hourly Log files are rotated every hour. Note that usually logrotate is configured  to  be  run  by
              cron daily. You have to change this configuration and run logrotate hourly to be able to re‐
              ally rotate logs hourly.

       addextension ext
              Log files are given the final extension ext after rotation. If  the  original  file  already
              ends  with  ext,  the extension is not duplicated, but merely moved to the end, that is both
              filename and filenameext would get rotated to filename.1ext. If  compression  is  used,  the
              compression extension (normally .gz) appears after ext.

       ifempty
              Rotate  the  log  file even if it is empty, overriding the notifempty option (ifempty is the
              default).

       include file_or_directory
              Reads the file given as an argument as if it was included inline where the include directive
              appears. If a directory is given, most of the files in that directory are read in alphabetic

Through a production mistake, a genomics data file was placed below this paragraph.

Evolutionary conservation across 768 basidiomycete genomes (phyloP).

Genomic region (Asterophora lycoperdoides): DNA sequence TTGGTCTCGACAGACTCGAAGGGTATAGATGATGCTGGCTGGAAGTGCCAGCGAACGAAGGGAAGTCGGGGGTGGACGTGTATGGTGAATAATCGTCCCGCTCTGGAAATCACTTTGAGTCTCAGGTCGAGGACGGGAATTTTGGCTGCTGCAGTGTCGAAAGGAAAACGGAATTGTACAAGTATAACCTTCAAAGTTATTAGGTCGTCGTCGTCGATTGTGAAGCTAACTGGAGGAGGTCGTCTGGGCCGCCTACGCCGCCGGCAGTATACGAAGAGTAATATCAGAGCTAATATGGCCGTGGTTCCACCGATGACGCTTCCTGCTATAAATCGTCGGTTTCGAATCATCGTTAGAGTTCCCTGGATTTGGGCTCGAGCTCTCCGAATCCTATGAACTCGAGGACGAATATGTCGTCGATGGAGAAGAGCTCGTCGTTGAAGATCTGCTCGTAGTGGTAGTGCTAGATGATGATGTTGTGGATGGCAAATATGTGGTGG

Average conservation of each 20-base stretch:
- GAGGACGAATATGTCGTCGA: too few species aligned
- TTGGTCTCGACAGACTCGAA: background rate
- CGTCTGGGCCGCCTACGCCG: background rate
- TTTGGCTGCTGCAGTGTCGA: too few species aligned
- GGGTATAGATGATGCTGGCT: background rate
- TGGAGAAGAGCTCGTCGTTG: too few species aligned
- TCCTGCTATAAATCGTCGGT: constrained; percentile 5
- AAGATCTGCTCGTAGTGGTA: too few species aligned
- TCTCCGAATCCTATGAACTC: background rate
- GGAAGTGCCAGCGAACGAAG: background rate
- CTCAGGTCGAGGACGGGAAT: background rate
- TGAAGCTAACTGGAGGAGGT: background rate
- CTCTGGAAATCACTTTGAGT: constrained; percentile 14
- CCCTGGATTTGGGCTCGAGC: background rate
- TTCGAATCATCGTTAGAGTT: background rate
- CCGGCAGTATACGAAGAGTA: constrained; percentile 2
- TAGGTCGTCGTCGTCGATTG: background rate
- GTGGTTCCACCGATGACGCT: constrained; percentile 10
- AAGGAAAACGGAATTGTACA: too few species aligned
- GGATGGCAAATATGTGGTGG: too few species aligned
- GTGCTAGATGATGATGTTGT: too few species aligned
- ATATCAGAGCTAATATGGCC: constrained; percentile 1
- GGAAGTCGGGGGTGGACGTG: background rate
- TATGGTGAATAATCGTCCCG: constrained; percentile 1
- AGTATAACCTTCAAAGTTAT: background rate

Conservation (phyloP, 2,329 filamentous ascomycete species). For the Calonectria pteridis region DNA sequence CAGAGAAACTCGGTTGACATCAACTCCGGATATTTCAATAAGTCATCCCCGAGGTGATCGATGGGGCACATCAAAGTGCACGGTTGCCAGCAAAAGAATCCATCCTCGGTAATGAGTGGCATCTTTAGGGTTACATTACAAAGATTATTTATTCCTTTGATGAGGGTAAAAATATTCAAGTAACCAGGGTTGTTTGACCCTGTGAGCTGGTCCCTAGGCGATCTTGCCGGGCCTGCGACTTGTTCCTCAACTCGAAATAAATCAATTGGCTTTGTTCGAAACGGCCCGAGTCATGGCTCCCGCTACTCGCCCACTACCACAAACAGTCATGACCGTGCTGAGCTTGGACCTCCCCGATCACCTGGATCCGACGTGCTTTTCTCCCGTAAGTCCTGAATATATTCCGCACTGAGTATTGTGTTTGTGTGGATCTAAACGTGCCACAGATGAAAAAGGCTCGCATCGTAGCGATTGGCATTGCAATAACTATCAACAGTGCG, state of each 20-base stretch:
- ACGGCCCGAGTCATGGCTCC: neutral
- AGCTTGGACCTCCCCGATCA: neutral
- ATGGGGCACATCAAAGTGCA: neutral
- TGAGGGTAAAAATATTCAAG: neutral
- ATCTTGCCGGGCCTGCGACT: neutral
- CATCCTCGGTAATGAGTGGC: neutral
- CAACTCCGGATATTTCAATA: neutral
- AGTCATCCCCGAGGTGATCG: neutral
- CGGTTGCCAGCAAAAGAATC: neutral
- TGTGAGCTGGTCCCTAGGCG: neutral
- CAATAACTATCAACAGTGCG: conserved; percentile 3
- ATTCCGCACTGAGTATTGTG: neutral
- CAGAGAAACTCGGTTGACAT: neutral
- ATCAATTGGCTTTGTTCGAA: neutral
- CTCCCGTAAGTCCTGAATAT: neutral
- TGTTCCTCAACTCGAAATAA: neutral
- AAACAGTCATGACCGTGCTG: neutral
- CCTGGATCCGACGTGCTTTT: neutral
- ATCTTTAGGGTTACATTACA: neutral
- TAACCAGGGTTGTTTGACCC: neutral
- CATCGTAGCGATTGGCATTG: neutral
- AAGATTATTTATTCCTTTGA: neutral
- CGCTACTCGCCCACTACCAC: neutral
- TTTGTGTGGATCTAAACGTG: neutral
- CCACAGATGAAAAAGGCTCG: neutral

order before processing of the including file continues. The only files  which  are  ignored
              are  files which are not regular files (such as directories and named pipes) and files whose
              names end with one of the taboo extensions or patterns, as  specified  by  the  tabooext  or
              taboopat directives, respectively.

       mail address
              When a log is rotated out of existence, it is mailed to address. If no mail should be gener‐
              ated by a particular log, the nomail directive may be used.

       mailfirst
              When using the mail command, mail the just-rotated  file,  instead  of  the  about-to-expire
              file.

       maillast
              When using the mail command, mail the about-to-expire file, instead of the just-rotated file
              (this is the default).

       minage count
              Do not rotate logs which are less than <count> days old.

       maxage count
              Remove rotated logs older than <count> days. The age is only checked if the logfile is to be
              rotated. The files are mailed to the configured address if maillast and mail are configured.